Friday, January 29, 2016

Bohemian and Cedar Waxwings

The Waxwings Have Come

Bohemian Waxwing
We have a lot of fruit on trees and shrubs this winter in some parts of New Brunswick.  There were not a lot of finches and waxwings seen over the Christmas Count period (Dec 14 to Jan 5).  In years of plentiful fruit on apple, mountain ash, cranberry, etc. trees in winter we expect these birds to come and feast.  And, they have come in some parts of the province.  

Waxwings are usually seen in flocks (sometimes in the 100s) feeding on fruit.  They are voracious fruit eaters, feeding mainly on dried fruit in winter.  In Spring they will also eat flower parts (petals, etc.).  It is a delight to see a flock feasting on mountain ash berries, for example.  They are so busy eating that they pay little attention to us humans who are watching from the sidelines.  Their voice is a high-pitched zee so these flocks make beautiful music as they feed.

Waxwings are easy to spot.  They have a pointed crest and are about the size of a starling.  They have the unique feature of a waxy protrusion from their secondary wing feathers which gives them their name.  This is a beautiful scarlet colour.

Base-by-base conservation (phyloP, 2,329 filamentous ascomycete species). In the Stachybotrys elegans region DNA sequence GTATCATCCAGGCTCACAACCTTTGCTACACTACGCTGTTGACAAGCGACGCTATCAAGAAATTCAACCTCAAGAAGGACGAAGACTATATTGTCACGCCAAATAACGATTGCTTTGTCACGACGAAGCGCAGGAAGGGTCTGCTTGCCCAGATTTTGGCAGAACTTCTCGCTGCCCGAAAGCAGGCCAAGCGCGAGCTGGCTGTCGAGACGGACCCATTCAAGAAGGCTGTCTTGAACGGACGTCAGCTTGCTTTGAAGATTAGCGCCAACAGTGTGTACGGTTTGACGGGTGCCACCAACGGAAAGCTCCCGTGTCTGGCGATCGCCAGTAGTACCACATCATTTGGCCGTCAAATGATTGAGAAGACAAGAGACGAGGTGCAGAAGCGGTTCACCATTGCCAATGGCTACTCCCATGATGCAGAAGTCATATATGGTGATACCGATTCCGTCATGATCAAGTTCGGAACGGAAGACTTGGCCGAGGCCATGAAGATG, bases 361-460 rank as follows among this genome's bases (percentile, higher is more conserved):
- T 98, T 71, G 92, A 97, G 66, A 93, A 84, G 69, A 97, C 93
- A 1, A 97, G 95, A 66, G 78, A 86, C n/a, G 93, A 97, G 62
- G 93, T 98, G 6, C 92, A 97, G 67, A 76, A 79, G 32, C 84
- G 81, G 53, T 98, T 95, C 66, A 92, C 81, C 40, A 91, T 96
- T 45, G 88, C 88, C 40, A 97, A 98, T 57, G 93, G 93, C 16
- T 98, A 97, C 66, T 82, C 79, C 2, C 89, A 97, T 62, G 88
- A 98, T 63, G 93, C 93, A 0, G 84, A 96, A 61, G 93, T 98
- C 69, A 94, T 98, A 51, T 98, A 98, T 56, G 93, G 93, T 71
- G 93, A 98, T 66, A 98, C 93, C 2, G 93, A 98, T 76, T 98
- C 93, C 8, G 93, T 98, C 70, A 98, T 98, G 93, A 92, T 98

We have 2 species of waxwings, the Bohemian Waxwing and the Cedar Waxwing.  The Bohemian is 21 cm long and the Cedar is 18 cm.  Seen above is the Bohemian Waxwing.  It is a little larger than the Cedar Waxwing and is more greyish overall in appearance.  They can be distinguished from the Cedar Waxwing by the cinnamon brown colour under their tail.  The Cedar Waxwing as seen below has yellow on its breast and white under its tail.

Cedar Waxwing [Internet Photo]
The waxwings nest later than any of our other songbirds.  Since they feed their young fruit, they time the hatching of their young with the ripening of our seasonal fruit.  When you see them busy gathering fruit and flower parts in late summer, they are feeding their young.

Bohemian Waxwings Feeding on Fallen Fruit
Bohemian Waxwings are only here in winter (not all winters).  They breed from northern Ontario to Alaska so they are gone in summer from NB.  They get their name from the wide-ranging wandering flocks.  We are fortunate to have them arrive here most winters.

Cedar Waxwing in Summer
The Cedar Waxwings are regulars here.  They breed here in summer and are abundant.  It is unusual, however, to have them here in winter.  Recently there has been a large flock of waxwings feeding on berries at the University campus in Moncton and with them is a large number of Cedar Waxwings.  I wonder if that is because of our mild winter.  I hope so.  

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